IoT & Integration of Industrial Activities

The IoT (Internet of Things) is driving a new industrial revolution (sometimes referred to as 4.0) through an integration of industrial activities. It is the constant rearranging through technology of business activities that is reshaping the concept of the supply chain and especially the warehousing distribution sector within the whole.

Take last October’s test. Otto, Uber’s autonomous trucking arm, made its inaugural run, delivering 50,000 cans of beer via self-driving vehicle plying the Colorado highways from Fort Collins to Colorado Springs. But there is a great deal more at play than autonomous delivery vehicles. Part of the new supply chain is shared logistics. There are companies like Seattle based Flexe, which offers on-demand warehousing by matching available space in a location with requests for expedited warehouse facilities. There are also a rising number of non-asset transportation companies that are matching trucks to loads, or chassis to rigs like UberCARGO in Hong Kong, Dolly in the U.S., and Nimber in Norway. Even 3PLs like Transplace, which bills itself as The 3PL & Technology Company, exist in this new shared space. Interestingly, Flexe thinks of itself as an Airbnb for warehousing – an industry comparison that wouldn’t have been possible a decade ago. Convoy is another new company in the shared-space with software to match deliveries coming into an area with the availability of tractor-trailers from smaller local providers, ideally maximizing scheduling efficiency and minimizing shipment downtime. Similar systems exist for matching containers to full or partial loads for freight forwarders (pioneered by WCA).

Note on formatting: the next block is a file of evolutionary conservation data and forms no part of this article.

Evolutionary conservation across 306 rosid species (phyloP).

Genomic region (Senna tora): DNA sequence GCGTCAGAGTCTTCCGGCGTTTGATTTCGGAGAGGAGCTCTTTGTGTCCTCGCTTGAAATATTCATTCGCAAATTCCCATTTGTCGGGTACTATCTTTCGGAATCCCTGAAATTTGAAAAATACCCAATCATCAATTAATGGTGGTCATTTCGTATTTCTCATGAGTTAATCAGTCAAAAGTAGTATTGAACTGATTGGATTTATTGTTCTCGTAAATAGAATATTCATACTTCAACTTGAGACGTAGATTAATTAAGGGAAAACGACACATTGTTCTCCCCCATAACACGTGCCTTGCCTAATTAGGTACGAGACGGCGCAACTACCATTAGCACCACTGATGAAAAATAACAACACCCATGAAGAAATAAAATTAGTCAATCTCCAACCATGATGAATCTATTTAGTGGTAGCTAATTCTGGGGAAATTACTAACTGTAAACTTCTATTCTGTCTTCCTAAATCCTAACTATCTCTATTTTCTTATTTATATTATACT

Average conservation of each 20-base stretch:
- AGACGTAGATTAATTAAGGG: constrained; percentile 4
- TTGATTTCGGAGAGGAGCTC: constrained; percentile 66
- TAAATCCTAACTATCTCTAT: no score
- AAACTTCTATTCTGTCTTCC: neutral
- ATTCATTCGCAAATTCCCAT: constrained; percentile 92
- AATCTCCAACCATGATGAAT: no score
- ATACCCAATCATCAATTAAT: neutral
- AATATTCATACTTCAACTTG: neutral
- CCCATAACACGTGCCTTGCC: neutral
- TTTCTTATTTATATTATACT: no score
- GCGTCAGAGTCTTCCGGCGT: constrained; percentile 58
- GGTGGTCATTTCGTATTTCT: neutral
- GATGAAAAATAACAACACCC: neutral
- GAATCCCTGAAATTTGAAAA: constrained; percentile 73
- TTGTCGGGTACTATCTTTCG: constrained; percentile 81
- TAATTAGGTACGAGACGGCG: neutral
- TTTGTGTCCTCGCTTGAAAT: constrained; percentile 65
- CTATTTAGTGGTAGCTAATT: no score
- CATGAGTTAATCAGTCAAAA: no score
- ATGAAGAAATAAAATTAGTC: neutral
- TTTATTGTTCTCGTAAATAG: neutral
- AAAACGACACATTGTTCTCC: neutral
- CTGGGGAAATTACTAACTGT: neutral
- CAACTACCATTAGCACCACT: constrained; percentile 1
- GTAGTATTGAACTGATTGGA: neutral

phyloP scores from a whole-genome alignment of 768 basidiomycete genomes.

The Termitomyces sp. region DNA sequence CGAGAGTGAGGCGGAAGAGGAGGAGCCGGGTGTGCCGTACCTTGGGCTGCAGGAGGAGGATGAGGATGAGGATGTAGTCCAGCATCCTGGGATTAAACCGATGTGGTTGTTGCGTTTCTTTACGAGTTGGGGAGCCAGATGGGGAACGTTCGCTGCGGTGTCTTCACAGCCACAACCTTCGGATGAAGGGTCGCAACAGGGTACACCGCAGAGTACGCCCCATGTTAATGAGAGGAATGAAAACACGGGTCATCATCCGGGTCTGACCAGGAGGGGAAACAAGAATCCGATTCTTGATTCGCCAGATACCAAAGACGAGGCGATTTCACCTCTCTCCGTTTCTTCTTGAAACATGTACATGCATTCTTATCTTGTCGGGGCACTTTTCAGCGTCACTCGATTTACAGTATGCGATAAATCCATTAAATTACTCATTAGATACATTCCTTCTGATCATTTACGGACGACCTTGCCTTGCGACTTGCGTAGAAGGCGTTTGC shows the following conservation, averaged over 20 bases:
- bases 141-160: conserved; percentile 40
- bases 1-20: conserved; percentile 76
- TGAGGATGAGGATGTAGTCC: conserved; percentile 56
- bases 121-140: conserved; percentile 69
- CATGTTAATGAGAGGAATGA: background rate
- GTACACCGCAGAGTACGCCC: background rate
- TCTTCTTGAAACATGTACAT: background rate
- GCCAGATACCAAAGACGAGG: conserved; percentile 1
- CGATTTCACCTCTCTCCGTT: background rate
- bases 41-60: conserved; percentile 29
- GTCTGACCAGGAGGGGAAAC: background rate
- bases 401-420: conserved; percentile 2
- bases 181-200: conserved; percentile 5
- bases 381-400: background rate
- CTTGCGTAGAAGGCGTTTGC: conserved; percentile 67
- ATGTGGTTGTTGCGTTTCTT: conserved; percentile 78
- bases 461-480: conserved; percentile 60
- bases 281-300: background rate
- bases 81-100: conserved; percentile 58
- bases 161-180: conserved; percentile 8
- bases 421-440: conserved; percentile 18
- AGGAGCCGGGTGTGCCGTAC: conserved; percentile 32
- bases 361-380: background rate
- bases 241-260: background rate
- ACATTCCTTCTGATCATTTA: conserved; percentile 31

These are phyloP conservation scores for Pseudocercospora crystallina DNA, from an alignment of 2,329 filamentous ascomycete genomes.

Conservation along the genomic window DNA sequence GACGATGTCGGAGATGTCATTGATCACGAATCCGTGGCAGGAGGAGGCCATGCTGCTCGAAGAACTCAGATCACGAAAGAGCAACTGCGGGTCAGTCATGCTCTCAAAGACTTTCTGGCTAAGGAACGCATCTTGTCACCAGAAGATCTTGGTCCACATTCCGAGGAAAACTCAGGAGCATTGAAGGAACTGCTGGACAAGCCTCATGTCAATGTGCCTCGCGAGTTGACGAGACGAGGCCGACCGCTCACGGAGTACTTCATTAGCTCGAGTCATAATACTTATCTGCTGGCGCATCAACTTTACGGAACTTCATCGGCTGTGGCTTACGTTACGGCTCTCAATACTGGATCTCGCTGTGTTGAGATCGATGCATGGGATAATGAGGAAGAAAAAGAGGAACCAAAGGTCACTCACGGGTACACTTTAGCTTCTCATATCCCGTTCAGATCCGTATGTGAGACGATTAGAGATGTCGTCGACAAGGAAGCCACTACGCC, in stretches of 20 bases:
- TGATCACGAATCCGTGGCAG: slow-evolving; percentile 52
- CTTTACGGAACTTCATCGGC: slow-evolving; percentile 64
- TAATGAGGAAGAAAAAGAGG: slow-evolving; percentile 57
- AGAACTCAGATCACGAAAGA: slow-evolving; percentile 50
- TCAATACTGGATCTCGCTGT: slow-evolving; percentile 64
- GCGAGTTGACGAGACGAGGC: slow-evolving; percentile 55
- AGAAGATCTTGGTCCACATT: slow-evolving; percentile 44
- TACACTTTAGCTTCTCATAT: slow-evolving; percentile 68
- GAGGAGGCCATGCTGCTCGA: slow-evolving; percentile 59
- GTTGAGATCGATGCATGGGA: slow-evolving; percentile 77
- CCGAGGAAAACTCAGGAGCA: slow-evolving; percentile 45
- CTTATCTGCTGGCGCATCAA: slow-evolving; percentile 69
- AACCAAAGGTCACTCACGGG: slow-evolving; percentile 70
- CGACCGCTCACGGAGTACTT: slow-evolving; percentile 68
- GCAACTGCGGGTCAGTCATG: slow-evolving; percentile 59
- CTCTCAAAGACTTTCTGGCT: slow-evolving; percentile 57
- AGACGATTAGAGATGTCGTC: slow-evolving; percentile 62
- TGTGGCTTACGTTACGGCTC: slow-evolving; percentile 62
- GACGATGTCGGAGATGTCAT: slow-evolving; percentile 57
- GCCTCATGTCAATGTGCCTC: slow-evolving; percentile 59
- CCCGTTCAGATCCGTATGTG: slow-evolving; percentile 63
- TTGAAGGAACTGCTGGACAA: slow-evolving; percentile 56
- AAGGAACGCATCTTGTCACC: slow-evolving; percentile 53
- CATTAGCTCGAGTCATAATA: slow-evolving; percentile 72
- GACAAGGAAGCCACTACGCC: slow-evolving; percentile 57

With the IoT, shared supply chain activities are proliferating daily and altering the very way we think about warehousing and distribution. How far can it go? Skuchain, another Silicon Valley startup, has created a platform that creates verifiable and auditable information packets out of each transaction – basically B-to-B platform with a self-servicing ATM/Bank to facilitate the exchange. What these shared services will mean to the warehousing and distribution segment of the supply chain is unclear. But what is clear, is that times - they are a changing.